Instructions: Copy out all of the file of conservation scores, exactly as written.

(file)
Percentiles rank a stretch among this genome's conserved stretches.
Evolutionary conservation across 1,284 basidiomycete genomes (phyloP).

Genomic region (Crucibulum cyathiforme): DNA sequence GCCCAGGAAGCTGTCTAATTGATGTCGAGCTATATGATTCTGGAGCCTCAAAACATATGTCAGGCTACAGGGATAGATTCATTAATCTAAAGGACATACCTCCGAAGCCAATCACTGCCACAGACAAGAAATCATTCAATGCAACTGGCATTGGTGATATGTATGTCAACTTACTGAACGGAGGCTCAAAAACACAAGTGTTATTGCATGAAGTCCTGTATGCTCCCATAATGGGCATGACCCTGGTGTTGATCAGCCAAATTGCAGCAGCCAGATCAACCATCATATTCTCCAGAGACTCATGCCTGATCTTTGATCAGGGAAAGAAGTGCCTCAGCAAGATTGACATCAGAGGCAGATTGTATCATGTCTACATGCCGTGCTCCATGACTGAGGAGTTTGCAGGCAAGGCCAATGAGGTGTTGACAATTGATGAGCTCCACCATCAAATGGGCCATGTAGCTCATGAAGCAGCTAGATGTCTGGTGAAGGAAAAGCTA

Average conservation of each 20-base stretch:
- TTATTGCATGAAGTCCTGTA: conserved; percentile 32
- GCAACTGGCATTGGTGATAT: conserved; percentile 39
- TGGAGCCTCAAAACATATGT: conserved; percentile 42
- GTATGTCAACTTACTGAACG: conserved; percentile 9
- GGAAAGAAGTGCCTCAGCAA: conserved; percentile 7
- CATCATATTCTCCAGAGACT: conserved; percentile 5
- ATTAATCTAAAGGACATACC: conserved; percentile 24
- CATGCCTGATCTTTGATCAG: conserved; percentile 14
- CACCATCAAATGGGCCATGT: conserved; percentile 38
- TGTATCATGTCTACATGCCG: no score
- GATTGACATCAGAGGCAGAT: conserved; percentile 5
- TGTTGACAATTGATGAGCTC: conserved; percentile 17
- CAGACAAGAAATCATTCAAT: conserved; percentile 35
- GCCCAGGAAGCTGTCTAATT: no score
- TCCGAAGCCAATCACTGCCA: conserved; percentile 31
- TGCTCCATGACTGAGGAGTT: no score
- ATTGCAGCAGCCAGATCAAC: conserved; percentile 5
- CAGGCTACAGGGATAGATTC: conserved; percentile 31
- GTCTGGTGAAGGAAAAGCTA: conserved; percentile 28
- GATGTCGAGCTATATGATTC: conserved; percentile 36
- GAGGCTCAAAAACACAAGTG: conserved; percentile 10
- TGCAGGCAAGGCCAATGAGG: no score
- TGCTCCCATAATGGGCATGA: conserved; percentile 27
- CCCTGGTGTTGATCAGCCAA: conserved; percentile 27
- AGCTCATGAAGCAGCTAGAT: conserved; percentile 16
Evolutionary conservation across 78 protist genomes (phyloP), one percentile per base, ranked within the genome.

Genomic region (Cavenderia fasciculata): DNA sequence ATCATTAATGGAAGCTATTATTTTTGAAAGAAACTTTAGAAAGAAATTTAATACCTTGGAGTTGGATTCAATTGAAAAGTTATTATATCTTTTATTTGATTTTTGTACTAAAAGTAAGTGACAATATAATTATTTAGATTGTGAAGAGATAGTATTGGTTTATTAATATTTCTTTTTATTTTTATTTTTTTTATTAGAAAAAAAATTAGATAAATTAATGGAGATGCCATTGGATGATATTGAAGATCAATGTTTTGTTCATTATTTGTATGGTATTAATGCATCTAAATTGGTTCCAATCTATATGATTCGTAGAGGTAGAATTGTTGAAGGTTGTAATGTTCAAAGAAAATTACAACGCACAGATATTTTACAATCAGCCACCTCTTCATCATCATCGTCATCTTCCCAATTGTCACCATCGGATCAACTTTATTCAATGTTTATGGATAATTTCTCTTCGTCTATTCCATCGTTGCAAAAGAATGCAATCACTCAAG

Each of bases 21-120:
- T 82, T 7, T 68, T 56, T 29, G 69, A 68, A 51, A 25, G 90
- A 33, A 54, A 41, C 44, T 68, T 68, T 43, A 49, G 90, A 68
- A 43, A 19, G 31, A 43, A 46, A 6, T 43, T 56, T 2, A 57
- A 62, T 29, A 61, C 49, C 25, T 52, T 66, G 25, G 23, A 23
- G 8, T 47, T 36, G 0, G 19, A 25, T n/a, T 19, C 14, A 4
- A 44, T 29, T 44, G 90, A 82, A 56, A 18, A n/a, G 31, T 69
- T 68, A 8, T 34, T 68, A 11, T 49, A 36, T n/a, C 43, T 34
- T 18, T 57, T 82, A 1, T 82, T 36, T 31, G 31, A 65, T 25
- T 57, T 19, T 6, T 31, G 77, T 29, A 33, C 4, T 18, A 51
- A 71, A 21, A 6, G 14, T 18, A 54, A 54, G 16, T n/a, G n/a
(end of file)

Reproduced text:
Percentiles rank a stretch among this genome's conserved stretches.
Evolutionary conservation across 1,284 basidiomycete genomes (phyloP).

Genomic region (Crucibulum cyathiforme): DNA sequence GCCCAGGAAGCTGTCTAATTGATGTCGAGCTATATGATTCTGGAGCCTCAAAACATATGTCAGGCTACAGGGATAGATTCATTAATCTAAAGGACATACCTCCGAAGCCAATCACTGCCACAGACAAGAAATCATTCAATGCAACTGGCATTGGTGATATGTATGTCAACTTACTGAACGGAGGCTCAAAAACACAAGTGTTATTGCATGAAGTCCTGTATGCTCCCATAATGGGCATGACCCTGGTGTTGATCAGCCAAATTGCAGCAGCCAGATCAACCATCATATTCTCCAGAGACTCATGCCTGATCTTTGATCAGGGAAAGAAGTGCCTCAGCAAGATTGACATCAGAGGCAGATTGTATCATGTCTACATGCCGTGCTCCATGACTGAGGAGTTTGCAGGCAAGGCCAATGAGGTGTTGACAATTGATGAGCTCCACCATCAAATGGGCCATGTAGCTCATGAAGCAGCTAGATGTCTGGTGAAGGAAAAGCTA

Average conservation of each 20-base stretch:
- TTATTGCATGAAGTCCTGTA: conserved; percentile 32
- GCAACTGGCATTGGTGATAT: conserved; percentile 39
- TGGAGCCTCAAAACATATGT: conserved; percentile 42
- GTATGTCAACTTACTGAACG: conserved; percentile 9
- GGAAAGAAGTGCCTCAGCAA: conserved; percentile 7
- CATCATATTCTCCAGAGACT: conserved; percentile 5
- ATTAATCTAAAGGACATACC: conserved; percentile 24
- CATGCCTGATCTTTGATCAG: conserved; percentile 14
- CACCATCAAATGGGCCATGT: conserved; percentile 38
- TGTATCATGTCTACATGCCG: no score
- GATTGACATCAGAGGCAGAT: conserved; percentile 5
- TGTTGACAATTGATGAGCTC: conserved; percentile 17
- CAGACAAGAAATCATTCAAT: conserved; percentile 35
- GCCCAGGAAGCTGTCTAATT: no score
- TCCGAAGCCAATCACTGCCA: conserved; percentile 31
- TGCTCCATGACTGAGGAGTT: no score
- ATTGCAGCAGCCAGATCAAC: conserved; percentile 5
- CAGGCTACAGGGATAGATTC: conserved; percentile 31
- GTCTGGTGAAGGAAAAGCTA: conserved; percentile 28
- GATGTCGAGCTATATGATTC: conserved; percentile 36
- GAGGCTCAAAAACACAAGTG: conserved; percentile 10
- TGCAGGCAAGGCCAATGAGG: no score
- TGCTCCCATAATGGGCATGA: conserved; percentile 27
- CCCTGGTGTTGATCAGCCAA: conserved; percentile 27
- AGCTCATGAAGCAGCTAGAT: conserved; percentile 16
Evolutionary conservation across 78 protist genomes (phyloP), one percentile per base, ranked within the genome.

Genomic region (Cavenderia fasciculata): DNA sequence ATCATTAATGGAAGCTATTATTTTTGAAAGAAACTTTAGAAAGAAATTTAATACCTTGGAGTTGGATTCAATTGAAAAGTTATTATATCTTTTATTTGATTTTTGTACTAAAAGTAAGTGACAATATAATTATTTAGATTGTGAAGAGATAGTATTGGTTTATTAATATTTCTTTTTATTTTTATTTTTTTTATTAGAAAAAAAATTAGATAAATTAATGGAGATGCCATTGGATGATATTGAAGATCAATGTTTTGTTCATTATTTGTATGGTATTAATGCATCTAAATTGGTTCCAATCTATATGATTCGTAGAGGTAGAATTGTTGAAGGTTGTAATGTTCAAAGAAAATTACAACGCACAGATATTTTACAATCAGCCACCTCTTCATCATCATCGTCATCTTCCCAATTGTCACCATCGGATCAACTTTATTCAATGTTTATGGATAATTTCTCTTCGTCTATTCCATCGTTGCAAAAGAATGCAATCACTCAAG

Each of bases 21-120:
- T 82, T 7, T 68, T 56, T 29, G 69, A 68, A 51, A 25, G 90
- A 33, A 54, A 41, C 44, T 68, T 68, T 43, A 49, G 90, A 68
- A 43, A 19, G 31, A 43, A 46, A 6, T 43, T 56, T 2, A 57
- A 62, T 29, A 61, C 49, C 25, T 52, T 66, G 25, G 23, A 23
- G 8, T 47, T 36, G 0, G 19, A 25, T n/a, T 19, C 14, A 4
- A 44, T 29, T 44, G 90, A 82, A 56, A 18, A n/a, G 31, T 69
- T 68, A 8, T 34, T 68, A 11, T 49, A 36, T n/a, C 43, T 34
- T 18, T 57, T 82, A 1, T 82, T 36, T 31, G 31, A 65, T 25
- T 57, T 19, T 6, T 31, G 77, T 29, A 33, C 4, T 18, A 51
- A 71, A 21, A 6, G 14, T 18, A 54, A 54, G 16, T n/a, G n/a